Of all the mysteries of life and the universe, none resist the sleuthing of science’s best private eyes more obstinately than the ultimate nature of space and time.
Every several centuries or so, profound insights do occur, immortalizing the names of the investigators who achieved them: Euclid (who cataloged the insights preceding him), Galileo, Newton, Einstein. Yet each advance left deeper questions unanswered. And now the 21st century’s best brains still cannot say for sure whether space and time are fundamental building blocks of natural existence, or are themselves built from more primordial ingredients, so far unperceived.
Newton simply declared space and time as absolute and constant, providing a convenient arena for the operation of his laws of motion and gravity. Einstein saw, and showed, that space and time actually shift shape or speed as events unfold; mass and motion warp space and alter the flow of time.
Coping with these inconveniences required a merger, space and time becoming spacetime. From that merger emerged a bonus: a model for the evolution of the cosmos, from an initial speck of matter and energy to a gigantic ballooning multigalactic network.
Nowadays, though, spacetime’s ability to accommodate nature’s phenomena has begun to fade as physicists push their probes to the limits of distance and duration. Below a certain very tiny distance, the dimension of length can no longer be explored, or even defined. Time faces a similar limit when durations approach the very brief.
Today’s leading theories for answering the greatest cosmic questions suggest that neither time nor space appear in reality’s ultimate recipe. Somewhere between the stove and the table, space and time emerge, cooked up out of equations underlying an existence without rulers and clocks. At least that is “the widespread current belief,” says physicist Joe Polchinski of the Kavli Institute for Theoretical Physics at the University of California, Santa Barbara.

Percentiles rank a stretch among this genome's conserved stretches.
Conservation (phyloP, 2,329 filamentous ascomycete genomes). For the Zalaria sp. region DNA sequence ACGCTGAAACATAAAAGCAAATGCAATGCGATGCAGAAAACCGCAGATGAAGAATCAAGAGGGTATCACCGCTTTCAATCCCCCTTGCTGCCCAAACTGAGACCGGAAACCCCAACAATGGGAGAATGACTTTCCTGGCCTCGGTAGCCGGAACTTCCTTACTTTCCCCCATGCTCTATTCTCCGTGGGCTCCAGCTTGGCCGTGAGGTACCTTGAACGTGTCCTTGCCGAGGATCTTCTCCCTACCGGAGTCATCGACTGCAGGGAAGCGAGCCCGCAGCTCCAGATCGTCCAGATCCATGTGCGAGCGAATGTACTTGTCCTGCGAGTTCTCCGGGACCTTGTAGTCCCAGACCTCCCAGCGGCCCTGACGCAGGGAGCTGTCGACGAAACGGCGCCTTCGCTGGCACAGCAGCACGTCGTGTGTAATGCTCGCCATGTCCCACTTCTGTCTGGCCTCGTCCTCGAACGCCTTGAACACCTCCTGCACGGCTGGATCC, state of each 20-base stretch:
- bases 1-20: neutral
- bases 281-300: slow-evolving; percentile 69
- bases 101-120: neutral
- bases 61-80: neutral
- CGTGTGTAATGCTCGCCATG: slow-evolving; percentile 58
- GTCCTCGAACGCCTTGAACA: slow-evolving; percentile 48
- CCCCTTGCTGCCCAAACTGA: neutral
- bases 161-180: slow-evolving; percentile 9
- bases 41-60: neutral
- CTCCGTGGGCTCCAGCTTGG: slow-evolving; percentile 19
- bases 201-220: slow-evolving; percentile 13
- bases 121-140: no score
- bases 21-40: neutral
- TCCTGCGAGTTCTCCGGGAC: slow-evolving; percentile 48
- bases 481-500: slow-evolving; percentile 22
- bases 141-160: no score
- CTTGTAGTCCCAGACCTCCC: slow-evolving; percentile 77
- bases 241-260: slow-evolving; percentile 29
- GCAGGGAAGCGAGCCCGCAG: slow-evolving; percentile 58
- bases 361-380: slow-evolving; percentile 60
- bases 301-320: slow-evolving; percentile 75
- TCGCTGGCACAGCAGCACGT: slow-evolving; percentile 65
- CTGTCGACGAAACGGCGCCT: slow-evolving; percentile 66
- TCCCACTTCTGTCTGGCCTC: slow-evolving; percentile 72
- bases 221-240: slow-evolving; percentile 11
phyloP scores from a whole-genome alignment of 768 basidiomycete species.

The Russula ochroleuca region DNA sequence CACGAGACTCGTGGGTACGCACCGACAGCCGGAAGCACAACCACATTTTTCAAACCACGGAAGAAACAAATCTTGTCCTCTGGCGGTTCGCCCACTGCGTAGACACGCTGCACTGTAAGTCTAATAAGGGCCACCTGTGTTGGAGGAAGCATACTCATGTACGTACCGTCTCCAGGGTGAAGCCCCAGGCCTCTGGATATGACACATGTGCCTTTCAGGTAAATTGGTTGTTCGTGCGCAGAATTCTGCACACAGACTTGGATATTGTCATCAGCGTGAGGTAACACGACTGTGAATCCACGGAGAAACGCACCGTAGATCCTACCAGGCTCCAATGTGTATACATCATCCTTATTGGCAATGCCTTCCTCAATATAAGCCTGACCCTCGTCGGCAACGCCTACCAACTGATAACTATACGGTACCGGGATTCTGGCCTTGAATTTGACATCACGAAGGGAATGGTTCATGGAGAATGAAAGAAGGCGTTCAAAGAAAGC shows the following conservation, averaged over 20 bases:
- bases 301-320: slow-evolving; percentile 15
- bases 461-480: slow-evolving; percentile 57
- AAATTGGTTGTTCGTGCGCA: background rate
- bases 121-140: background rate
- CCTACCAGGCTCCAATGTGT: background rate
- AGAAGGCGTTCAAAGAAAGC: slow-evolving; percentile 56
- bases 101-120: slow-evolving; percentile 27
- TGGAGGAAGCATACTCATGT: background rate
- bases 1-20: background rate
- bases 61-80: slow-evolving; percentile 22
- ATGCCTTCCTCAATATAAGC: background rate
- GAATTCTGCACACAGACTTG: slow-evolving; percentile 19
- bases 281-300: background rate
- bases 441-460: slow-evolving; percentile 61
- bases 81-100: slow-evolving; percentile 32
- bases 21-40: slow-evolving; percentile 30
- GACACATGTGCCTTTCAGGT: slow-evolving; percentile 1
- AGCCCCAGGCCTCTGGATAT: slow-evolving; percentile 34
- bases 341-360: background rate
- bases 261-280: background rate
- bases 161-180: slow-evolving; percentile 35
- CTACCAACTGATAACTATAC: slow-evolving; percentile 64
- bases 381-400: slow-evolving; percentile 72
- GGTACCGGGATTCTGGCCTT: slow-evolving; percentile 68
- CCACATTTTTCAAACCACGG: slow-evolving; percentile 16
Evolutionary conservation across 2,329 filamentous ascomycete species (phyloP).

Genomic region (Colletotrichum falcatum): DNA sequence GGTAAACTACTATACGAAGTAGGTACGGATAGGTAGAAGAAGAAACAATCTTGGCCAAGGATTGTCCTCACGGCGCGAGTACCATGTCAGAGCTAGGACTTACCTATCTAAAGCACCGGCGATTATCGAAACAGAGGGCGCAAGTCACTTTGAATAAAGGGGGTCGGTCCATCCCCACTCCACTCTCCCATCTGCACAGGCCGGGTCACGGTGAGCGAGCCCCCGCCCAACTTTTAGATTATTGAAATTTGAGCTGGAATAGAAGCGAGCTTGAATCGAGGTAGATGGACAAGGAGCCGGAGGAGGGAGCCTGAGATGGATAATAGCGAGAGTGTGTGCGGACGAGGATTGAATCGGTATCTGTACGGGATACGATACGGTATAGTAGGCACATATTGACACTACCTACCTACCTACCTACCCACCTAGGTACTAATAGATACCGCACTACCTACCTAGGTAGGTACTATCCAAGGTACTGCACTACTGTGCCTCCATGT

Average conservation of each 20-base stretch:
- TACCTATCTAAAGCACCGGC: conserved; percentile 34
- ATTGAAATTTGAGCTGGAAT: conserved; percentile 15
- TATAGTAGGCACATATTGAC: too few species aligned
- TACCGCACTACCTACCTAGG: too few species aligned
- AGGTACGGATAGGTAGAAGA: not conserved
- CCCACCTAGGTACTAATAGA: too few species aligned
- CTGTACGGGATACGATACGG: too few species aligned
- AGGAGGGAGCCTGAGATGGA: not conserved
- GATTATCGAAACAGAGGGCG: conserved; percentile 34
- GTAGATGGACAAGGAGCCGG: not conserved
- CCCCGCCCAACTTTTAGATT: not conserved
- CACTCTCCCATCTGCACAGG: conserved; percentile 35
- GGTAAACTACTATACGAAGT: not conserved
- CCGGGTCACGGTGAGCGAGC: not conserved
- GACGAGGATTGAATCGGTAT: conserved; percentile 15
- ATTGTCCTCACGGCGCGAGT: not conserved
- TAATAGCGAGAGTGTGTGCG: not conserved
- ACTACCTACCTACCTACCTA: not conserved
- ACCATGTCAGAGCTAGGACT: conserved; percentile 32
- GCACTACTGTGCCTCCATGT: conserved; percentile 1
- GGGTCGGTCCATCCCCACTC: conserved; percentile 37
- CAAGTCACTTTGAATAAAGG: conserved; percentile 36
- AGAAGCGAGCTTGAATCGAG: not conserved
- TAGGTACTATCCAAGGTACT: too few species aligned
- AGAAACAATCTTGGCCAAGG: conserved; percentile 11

Space as society
To illustrate this, Fotini Markopoulou of the Perimeter Institute for Theoretical Physics in Waterloo, Canada, compares space to society. Space, like society, has features that can be described — geometry textbooks catalog space’s properties and their implications. But space as reflected in geometry need not have been present at the beginning. It could have emerged from the interactions of matter and forces, just as society materializes from interactions among people.
“We have capitalist societies, agricultural societies, totalitarian societies,” Markopoulou wrote in a 2008 paper (arXiv.org/abs/0909.1861). Nobody is confused by phrases such as “our society is addicted to credit.” But that doesn’t mean society is a fundamental feature of existence.
“A society does not exist independent of its members,” Markopoulou pointed out. “We can see spacetime geometry as the analog to society, with the role of individuals played by matter and its dynamics.”
As Polchinski notes, specifying spacetime’s status in relation to matter is part of the quest for a theory of quantum gravity — the math that would unify Einstein’s relativity theory, which describes spacetime in bulk, with the quantum physics that governs the microworld. A key clue in that quest is a correspondence between the surface of a black hole, a gravitational bottomless pit from which nothing can escape, and the space within it. It turns out that a mathematical description of the black hole’s outer boundary (the point of no return for objects falling in) contains all the information needed to specify the three-dimensional interior. In essence, that means the 3-D space inside somehow emerges from the physics of the 2-D surface.
Generalizing the peculiarities of black holes to ordinary space and time remains a research challenge for quantum gravity physicists. But most agree that sooner or later space and time will have to go. String theory — the most-studied approach to quantum gravity — offers several examples of how space, rather than being fundamental, emerges into existence, as physicist Nathan Seiberg of the Institute for Advanced Study in Princeton, N.J., outlined in a 2006 paper (arXiv.org/abs/hep-th/0601234).